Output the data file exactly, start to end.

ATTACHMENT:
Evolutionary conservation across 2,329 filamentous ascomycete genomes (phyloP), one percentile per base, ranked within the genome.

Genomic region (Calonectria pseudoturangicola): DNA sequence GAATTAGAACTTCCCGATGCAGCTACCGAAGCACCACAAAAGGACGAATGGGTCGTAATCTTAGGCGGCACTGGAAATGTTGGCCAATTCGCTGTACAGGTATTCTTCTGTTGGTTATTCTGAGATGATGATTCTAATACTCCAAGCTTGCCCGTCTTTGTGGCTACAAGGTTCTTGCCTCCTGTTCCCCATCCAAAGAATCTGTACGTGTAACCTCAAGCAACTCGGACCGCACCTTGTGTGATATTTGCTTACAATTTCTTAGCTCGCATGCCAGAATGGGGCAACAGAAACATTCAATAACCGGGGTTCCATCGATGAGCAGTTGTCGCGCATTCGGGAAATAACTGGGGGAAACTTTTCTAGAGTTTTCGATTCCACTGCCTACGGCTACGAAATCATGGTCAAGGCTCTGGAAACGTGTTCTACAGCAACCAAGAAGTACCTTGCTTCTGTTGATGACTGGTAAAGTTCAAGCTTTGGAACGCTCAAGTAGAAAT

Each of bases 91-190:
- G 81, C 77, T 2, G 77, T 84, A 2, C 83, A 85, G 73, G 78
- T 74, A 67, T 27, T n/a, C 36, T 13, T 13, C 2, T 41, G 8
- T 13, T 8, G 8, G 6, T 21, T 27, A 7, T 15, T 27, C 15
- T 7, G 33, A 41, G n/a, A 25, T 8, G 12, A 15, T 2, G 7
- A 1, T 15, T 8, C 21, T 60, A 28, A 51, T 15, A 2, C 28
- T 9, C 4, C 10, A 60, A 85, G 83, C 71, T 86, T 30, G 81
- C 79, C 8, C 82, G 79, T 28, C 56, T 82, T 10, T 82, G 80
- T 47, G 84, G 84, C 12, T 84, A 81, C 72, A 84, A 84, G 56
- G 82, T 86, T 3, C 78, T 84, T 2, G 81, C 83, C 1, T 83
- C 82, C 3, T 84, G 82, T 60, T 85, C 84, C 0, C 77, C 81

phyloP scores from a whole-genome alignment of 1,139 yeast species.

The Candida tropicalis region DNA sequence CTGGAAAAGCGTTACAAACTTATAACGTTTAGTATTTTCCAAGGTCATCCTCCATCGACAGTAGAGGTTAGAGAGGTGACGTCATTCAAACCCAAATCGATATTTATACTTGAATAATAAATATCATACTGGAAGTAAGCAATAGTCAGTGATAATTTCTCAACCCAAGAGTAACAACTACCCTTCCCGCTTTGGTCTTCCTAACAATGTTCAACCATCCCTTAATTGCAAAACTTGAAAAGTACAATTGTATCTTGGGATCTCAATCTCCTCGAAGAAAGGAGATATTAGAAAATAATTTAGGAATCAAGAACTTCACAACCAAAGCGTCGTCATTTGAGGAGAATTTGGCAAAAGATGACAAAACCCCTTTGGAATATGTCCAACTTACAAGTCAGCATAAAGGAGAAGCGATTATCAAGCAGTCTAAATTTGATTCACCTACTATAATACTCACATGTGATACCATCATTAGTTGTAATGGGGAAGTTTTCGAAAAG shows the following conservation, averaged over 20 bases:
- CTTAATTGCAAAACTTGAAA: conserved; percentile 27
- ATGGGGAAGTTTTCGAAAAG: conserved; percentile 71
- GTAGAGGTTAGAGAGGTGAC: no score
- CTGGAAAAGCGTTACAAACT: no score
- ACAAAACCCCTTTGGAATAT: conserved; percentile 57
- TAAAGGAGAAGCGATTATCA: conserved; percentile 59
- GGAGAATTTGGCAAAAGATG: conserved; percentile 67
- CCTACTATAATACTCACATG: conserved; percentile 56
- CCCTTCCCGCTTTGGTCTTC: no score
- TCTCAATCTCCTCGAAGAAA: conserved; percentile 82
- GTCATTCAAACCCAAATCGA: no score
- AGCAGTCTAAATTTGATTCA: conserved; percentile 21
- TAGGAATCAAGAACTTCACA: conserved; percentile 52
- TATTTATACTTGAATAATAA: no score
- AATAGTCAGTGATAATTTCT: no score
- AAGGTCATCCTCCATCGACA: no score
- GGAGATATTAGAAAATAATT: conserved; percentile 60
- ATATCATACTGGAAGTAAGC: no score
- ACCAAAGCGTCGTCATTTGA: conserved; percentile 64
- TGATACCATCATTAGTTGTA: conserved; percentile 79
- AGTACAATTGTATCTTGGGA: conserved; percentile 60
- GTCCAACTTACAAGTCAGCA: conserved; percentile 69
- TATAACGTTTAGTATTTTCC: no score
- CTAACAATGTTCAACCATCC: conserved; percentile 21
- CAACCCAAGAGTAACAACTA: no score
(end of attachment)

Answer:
Evolutionary conservation across 2,329 filamentous ascomycete genomes (phyloP), one percentile per base, ranked within the genome.

Genomic region (Calonectria pseudoturangicola): DNA sequence GAATTAGAACTTCCCGATGCAGCTACCGAAGCACCACAAAAGGACGAATGGGTCGTAATCTTAGGCGGCACTGGAAATGTTGGCCAATTCGCTGTACAGGTATTCTTCTGTTGGTTATTCTGAGATGATGATTCTAATACTCCAAGCTTGCCCGTCTTTGTGGCTACAAGGTTCTTGCCTCCTGTTCCCCATCCAAAGAATCTGTACGTGTAACCTCAAGCAACTCGGACCGCACCTTGTGTGATATTTGCTTACAATTTCTTAGCTCGCATGCCAGAATGGGGCAACAGAAACATTCAATAACCGGGGTTCCATCGATGAGCAGTTGTCGCGCATTCGGGAAATAACTGGGGGAAACTTTTCTAGAGTTTTCGATTCCACTGCCTACGGCTACGAAATCATGGTCAAGGCTCTGGAAACGTGTTCTACAGCAACCAAGAAGTACCTTGCTTCTGTTGATGACTGGTAAAGTTCAAGCTTTGGAACGCTCAAGTAGAAAT

Each of bases 91-190:
- G 81, C 77, T 2, G 77, T 84, A 2, C 83, A 85, G 73, G 78
- T 74, A 67, T 27, T n/a, C 36, T 13, T 13, C 2, T 41, G 8
- T 13, T 8, G 8, G 6, T 21, T 27, A 7, T 15, T 27, C 15
- T 7, G 33, A 41, G n/a, A 25, T 8, G 12, A 15, T 2, G 7
- A 1, T 15, T 8, C 21, T 60, A 28, A 51, T 15, A 2, C 28
- T 9, C 4, C 10, A 60, A 85, G 83, C 71, T 86, T 30, G 81
- C 79, C 8, C 82, G 79, T 28, C 56, T 82, T 10, T 82, G 80
- T 47, G 84, G 84, C 12, T 84, A 81, C 72, A 84, A 84, G 56
- G 82, T 86, T 3, C 78, T 84, T 2, G 81, C 83, C 1, T 83
- C 82, C 3, T 84, G 82, T 60, T 85, C 84, C 0, C 77, C 81

phyloP scores from a whole-genome alignment of 1,139 yeast species.

The Candida tropicalis region DNA sequence CTGGAAAAGCGTTACAAACTTATAACGTTTAGTATTTTCCAAGGTCATCCTCCATCGACAGTAGAGGTTAGAGAGGTGACGTCATTCAAACCCAAATCGATATTTATACTTGAATAATAAATATCATACTGGAAGTAAGCAATAGTCAGTGATAATTTCTCAACCCAAGAGTAACAACTACCCTTCCCGCTTTGGTCTTCCTAACAATGTTCAACCATCCCTTAATTGCAAAACTTGAAAAGTACAATTGTATCTTGGGATCTCAATCTCCTCGAAGAAAGGAGATATTAGAAAATAATTTAGGAATCAAGAACTTCACAACCAAAGCGTCGTCATTTGAGGAGAATTTGGCAAAAGATGACAAAACCCCTTTGGAATATGTCCAACTTACAAGTCAGCATAAAGGAGAAGCGATTATCAAGCAGTCTAAATTTGATTCACCTACTATAATACTCACATGTGATACCATCATTAGTTGTAATGGGGAAGTTTTCGAAAAG shows the following conservation, averaged over 20 bases:
- CTTAATTGCAAAACTTGAAA: conserved; percentile 27
- ATGGGGAAGTTTTCGAAAAG: conserved; percentile 71
- GTAGAGGTTAGAGAGGTGAC: no score
- CTGGAAAAGCGTTACAAACT: no score
- ACAAAACCCCTTTGGAATAT: conserved; percentile 57
- TAAAGGAGAAGCGATTATCA: conserved; percentile 59
- GGAGAATTTGGCAAAAGATG: conserved; percentile 67
- CCTACTATAATACTCACATG: conserved; percentile 56
- CCCTTCCCGCTTTGGTCTTC: no score
- TCTCAATCTCCTCGAAGAAA: conserved; percentile 82
- GTCATTCAAACCCAAATCGA: no score
- AGCAGTCTAAATTTGATTCA: conserved; percentile 21
- TAGGAATCAAGAACTTCACA: conserved; percentile 52
- TATTTATACTTGAATAATAA: no score
- AATAGTCAGTGATAATTTCT: no score
- AAGGTCATCCTCCATCGACA: no score
- GGAGATATTAGAAAATAATT: conserved; percentile 60
- ATATCATACTGGAAGTAAGC: no score
- ACCAAAGCGTCGTCATTTGA: conserved; percentile 64
- TGATACCATCATTAGTTGTA: conserved; percentile 79
- AGTACAATTGTATCTTGGGA: conserved; percentile 60
- GTCCAACTTACAAGTCAGCA: conserved; percentile 69
- TATAACGTTTAGTATTTTCC: no score
- CTAACAATGTTCAACCATCC: conserved; percentile 21
- CAACCCAAGAGTAACAACTA: no score